The paradigm however has changed a bit since 2005 and since, more of the hacking and the groups doing it have dual motives. Due to the PLA co-opting the hacker groups, a healthy dose of patriotism, and the general socio-political environment that the Chinese live in today, we now have both forces at work. The political and the market driven.

Motivations for APT Attacks:

Since the market economy’s beginning with Deng, China has brought itself up out of the depths that the Mao government dragged them into a burgeoning super power. Most of this economic feat has been driven by the sheer ability of the Chinese to throw immense amounts of workforce at problems. While producing cheaper and perhaps lower quality goods, they have plaid upon the capitalist nature of the west to pivot themselves into the controlling seat economically and production wise. America and other countries have locked on to the idea that hiring out to foreign workers (outsourcing) they are saving a lot on their bottom line. As well, the consumer, be they American or other, have enjoyed the advantages of cheaper products, thus they save more money on their purchases, and thus have more disposable income.

This model however has one flaw for the Chinese. While the Chinese have great skill in replicating technologies, and have created clever contracts that in the end, garner them all of the specs on how to make just about everything, they lack in the area of generating new technologies. This is the basis for their efforts within the industrial espionage area that make up quite a great number of the persistent attacks on companies in the West that have succeeded in stealing IP. It seems that the Chinese need for political status as well as economic status have created the perfect incubator for the likes of the Honker Union or the Green Army, to turn their efforts toward making China a complete superpower.

State vs. Non State Actors:

The lines between the state actor and the non state are very much blurred in China. Due to the culture, many of the hackers work together for the common goal of the state. Since 2001 though, the notion of the state actor has been more common since the PLA began to incorporate the hackers into their ranks as well as to begin training programs at universities like the Chengdu University of Technology, which, just happens to be situated within the province where the first directorate of cyber intelligence resides.

There are certainly likely to be other hackers or groups also working for themselves selling 0day and the like, but I can also envision that certain state actors might also want in on that action as well. How better to control some of the malware out there than to actually create it and sell it? Either way, the notion of separating state and non state actors in China has pretty much been a non starter for me when looking into this issue.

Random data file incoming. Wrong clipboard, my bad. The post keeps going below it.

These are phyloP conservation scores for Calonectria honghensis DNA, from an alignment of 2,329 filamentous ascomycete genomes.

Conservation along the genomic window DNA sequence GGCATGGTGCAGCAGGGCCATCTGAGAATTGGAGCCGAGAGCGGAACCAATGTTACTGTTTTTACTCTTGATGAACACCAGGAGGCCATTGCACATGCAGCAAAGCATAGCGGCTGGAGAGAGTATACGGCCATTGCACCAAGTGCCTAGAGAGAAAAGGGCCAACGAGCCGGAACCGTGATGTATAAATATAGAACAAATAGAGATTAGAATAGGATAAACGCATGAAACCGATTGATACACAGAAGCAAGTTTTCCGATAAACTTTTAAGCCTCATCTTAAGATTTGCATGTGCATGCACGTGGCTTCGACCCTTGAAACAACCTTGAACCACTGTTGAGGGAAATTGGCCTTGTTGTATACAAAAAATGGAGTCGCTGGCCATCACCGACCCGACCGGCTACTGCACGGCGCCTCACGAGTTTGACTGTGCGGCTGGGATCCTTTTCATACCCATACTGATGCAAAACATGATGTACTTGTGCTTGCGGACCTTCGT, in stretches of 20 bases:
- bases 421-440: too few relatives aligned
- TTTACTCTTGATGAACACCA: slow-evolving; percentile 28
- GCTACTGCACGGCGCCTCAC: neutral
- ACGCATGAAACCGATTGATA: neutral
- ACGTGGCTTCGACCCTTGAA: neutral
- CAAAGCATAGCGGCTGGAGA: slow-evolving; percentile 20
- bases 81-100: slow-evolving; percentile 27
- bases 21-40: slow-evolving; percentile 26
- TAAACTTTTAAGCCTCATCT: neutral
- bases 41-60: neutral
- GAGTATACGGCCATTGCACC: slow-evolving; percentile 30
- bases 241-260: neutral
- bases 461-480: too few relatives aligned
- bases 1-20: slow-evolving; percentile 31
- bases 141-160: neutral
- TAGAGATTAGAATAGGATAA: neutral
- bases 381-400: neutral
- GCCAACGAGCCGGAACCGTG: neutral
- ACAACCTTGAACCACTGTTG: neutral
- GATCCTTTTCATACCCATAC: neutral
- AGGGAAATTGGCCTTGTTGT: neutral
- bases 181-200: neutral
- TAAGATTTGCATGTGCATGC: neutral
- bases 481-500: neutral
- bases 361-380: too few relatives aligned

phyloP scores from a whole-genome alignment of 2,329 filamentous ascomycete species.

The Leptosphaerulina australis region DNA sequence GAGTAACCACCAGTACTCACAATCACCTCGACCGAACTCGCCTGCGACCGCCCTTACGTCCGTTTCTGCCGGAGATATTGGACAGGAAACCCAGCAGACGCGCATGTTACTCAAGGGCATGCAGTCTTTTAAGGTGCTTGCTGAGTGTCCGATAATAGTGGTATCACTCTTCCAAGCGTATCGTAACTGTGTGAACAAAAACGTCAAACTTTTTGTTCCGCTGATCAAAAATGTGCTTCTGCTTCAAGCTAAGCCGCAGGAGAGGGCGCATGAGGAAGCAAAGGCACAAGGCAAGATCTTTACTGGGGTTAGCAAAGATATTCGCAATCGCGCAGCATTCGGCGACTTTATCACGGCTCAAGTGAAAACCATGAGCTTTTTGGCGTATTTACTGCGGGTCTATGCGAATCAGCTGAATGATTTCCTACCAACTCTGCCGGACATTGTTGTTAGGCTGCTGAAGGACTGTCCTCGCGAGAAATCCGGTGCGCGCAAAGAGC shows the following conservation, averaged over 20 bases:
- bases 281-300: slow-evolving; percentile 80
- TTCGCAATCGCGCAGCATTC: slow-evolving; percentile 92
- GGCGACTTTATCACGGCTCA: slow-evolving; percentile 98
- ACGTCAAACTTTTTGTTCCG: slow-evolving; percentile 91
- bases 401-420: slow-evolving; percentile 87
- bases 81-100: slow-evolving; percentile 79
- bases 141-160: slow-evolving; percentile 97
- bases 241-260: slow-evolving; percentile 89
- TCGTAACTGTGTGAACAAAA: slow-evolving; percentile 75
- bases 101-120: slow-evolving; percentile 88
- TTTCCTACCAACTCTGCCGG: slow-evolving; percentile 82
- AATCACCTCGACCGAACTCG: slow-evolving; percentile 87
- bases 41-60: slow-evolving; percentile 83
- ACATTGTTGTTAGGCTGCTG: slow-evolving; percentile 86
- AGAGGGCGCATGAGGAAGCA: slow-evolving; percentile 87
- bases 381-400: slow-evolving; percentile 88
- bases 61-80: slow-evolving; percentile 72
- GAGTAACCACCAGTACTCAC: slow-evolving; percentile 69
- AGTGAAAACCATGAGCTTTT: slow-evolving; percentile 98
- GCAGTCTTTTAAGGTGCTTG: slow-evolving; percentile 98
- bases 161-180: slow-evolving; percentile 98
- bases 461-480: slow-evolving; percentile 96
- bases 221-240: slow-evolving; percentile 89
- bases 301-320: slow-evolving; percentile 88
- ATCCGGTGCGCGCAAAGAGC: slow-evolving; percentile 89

In the end, they all are state actors I think just by the nature of the regime.

Techniques:

In the beginning, the Chinese hackers were just defacing pages, but after Cult of the Dead Cow created Back Orifice, the face of hacking changed. Huang Xin
took note and created the first Chinese trojan ‘glacier‘ since then, it’s been an ever increasing world of trojans and means to get the users of systems to install them. As time progressed, and hackers had to deal with more security measures (i.e. firewalls) they all began to use guile to get the end user to do the work for them. Over the years the Chinese have gotten much better at crafting decent emails that will not ring alarm bells in users heads. These emails and exploits are what we now call ‘phishing

Additionally, the Chinese have honed the attacks to not only be sly but also they have added a very regimented structure of keeping access to the networks they have compromised. Through thorough placement of further back doors as well as creating custom code to apply to applications inside of their target infrastructures, they have managed to keep the access that they desire to exfiltrate data at their own pace. Using multiple nodes within a compromised network, they will just shrug and move on to another compromised node once they have been discovered and stopped on the original. THIS is the true meaning of “Advanced Persistent Threat” and for me it’s mostly on the persistence that the emphasis should be kept.

Moving Forward:

Recent events with Lockheed have moved me to write this blog post as well as begin a series of them on the Chinese hacking community today. My initial searches online have provided all too much data and it admittedly has me overwhelmed. This I decided to parse this all out. I wanted to cover the history, motivations, and means today. Soon I will be writing more about infrastructure and methodologies to try and give a map so to speak, of what we are dealing with as the Chinese continue to use those ‘Thousand Grains of Sand‘ against us.

But, just to give you a taste of what I am seeing… Here is just one site that I did a relational link search on:

More to come…

K.

The Thousand Grains of Sand In The Electronic Age: China’s Cyber Espionage Capabilities Outstripping Ours

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From Wikipedia